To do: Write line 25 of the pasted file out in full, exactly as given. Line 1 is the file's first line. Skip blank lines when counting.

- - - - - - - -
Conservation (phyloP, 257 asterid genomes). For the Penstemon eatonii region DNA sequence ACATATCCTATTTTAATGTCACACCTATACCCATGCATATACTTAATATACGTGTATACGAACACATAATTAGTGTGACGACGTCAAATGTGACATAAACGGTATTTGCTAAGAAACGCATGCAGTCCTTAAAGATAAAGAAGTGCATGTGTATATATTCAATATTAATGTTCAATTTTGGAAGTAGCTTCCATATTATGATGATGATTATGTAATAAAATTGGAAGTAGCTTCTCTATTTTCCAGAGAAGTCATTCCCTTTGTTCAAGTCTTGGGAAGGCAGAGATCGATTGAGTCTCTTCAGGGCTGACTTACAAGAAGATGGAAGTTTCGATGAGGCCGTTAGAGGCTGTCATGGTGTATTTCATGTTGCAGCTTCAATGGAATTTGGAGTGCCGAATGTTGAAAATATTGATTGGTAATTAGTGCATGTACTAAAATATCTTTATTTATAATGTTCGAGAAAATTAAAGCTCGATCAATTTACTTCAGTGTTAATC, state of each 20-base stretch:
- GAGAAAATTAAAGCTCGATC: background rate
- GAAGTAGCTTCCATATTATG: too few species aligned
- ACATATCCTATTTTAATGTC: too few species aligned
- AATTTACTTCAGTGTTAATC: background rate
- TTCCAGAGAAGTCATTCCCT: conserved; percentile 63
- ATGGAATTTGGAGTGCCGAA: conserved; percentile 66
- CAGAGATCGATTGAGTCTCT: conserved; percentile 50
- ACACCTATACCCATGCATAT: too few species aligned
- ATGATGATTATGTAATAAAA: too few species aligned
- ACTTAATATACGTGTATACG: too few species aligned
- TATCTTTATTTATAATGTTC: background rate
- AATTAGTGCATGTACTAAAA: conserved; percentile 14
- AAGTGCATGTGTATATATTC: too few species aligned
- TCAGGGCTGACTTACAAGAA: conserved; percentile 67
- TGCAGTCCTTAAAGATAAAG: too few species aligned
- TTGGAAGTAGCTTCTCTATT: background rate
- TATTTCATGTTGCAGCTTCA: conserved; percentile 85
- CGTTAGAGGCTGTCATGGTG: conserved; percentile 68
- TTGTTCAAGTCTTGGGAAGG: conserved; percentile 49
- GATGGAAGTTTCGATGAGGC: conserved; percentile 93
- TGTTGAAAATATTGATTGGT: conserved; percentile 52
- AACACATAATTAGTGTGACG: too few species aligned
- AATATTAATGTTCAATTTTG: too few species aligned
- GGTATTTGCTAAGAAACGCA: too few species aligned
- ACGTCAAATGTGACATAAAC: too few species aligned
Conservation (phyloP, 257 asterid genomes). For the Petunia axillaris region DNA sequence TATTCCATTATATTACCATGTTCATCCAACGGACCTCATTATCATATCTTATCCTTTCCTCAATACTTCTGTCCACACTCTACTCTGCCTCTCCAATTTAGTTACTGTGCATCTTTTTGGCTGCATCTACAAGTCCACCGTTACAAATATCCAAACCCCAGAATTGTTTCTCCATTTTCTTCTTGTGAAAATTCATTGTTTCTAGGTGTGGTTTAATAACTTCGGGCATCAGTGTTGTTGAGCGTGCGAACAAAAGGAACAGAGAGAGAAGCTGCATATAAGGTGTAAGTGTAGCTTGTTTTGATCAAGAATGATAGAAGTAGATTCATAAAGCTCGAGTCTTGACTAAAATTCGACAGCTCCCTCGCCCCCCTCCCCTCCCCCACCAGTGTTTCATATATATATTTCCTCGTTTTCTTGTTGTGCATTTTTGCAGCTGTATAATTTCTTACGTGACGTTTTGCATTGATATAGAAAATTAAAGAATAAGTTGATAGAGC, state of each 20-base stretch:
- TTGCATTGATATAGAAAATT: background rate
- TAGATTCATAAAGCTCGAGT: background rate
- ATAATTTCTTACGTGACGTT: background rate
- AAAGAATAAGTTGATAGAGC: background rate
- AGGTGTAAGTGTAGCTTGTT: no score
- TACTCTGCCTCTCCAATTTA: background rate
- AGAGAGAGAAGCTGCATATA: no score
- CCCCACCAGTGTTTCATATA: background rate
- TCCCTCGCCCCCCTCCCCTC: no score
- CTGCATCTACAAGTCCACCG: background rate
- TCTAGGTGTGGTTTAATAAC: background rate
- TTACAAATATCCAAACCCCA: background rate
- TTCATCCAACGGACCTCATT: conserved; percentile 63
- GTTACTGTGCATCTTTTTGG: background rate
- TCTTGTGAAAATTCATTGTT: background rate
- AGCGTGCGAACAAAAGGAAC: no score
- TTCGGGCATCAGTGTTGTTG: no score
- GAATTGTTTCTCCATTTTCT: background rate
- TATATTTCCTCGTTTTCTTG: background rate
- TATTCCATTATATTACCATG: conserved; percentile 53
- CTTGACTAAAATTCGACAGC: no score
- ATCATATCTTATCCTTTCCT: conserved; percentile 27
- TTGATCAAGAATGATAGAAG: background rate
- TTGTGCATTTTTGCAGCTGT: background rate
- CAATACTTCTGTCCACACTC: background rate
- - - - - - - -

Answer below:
- GGTATTTGCTAAGAAACGCA: too few species aligned